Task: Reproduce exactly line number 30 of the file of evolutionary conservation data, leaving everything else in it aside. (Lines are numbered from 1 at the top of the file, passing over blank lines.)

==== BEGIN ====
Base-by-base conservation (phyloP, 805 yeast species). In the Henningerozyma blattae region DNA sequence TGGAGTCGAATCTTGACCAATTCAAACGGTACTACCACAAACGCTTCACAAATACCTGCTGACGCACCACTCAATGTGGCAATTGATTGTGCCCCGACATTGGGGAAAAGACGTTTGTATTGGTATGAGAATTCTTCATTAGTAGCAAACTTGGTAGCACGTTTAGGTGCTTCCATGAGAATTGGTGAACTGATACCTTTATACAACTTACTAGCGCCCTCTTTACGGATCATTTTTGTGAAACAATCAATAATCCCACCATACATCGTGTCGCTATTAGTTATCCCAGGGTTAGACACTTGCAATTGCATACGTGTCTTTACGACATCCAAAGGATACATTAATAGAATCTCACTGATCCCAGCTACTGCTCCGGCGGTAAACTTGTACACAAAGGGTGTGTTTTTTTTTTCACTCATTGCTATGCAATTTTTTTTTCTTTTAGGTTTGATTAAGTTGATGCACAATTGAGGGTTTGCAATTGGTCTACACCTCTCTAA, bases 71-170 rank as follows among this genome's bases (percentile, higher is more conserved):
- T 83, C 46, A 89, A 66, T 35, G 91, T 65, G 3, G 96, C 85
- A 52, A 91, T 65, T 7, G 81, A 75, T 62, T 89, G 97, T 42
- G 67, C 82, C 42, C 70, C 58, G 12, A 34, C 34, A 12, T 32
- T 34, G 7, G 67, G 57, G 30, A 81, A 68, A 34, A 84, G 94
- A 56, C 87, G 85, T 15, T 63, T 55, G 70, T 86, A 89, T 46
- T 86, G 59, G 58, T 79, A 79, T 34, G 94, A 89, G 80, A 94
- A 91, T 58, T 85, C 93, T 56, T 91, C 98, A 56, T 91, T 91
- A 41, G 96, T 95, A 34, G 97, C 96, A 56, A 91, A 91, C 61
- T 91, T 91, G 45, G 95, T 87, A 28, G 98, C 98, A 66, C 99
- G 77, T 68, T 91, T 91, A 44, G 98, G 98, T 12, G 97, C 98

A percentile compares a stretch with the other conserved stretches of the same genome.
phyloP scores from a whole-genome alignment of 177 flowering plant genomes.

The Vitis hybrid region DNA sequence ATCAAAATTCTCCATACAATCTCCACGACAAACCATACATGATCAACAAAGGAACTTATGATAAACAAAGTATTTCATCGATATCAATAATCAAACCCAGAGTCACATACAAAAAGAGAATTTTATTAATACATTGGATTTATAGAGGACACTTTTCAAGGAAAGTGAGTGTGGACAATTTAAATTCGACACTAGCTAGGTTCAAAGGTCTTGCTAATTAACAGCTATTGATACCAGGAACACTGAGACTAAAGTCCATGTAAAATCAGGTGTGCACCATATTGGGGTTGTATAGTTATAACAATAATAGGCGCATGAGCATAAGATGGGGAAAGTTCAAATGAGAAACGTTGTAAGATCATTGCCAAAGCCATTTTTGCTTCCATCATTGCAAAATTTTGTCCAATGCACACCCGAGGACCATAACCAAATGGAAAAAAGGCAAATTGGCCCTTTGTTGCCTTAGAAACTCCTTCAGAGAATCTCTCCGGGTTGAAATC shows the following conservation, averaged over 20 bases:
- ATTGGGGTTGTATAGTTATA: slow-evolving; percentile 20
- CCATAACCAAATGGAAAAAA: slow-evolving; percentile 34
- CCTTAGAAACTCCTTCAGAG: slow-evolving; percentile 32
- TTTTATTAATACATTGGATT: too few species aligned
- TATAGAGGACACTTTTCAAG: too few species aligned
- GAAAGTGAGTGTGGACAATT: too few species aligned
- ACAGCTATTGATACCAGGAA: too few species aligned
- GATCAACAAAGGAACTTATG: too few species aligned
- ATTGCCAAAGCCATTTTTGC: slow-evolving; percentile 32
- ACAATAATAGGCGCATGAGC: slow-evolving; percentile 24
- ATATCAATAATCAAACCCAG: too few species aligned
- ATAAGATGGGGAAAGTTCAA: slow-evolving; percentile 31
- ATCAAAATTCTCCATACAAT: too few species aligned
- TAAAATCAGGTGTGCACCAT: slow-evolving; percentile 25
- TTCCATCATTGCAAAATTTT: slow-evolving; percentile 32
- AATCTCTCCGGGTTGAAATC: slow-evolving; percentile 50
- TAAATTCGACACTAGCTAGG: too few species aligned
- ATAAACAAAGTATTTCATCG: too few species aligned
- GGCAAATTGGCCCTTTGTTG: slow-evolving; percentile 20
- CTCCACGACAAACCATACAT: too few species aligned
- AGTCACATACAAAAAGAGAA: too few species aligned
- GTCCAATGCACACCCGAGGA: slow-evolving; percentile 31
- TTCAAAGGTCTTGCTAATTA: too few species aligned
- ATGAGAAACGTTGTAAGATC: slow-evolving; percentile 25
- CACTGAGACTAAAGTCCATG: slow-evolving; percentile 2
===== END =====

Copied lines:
- AATCTCTCCGGGTTGAAATC: slow-evolving; percentile 50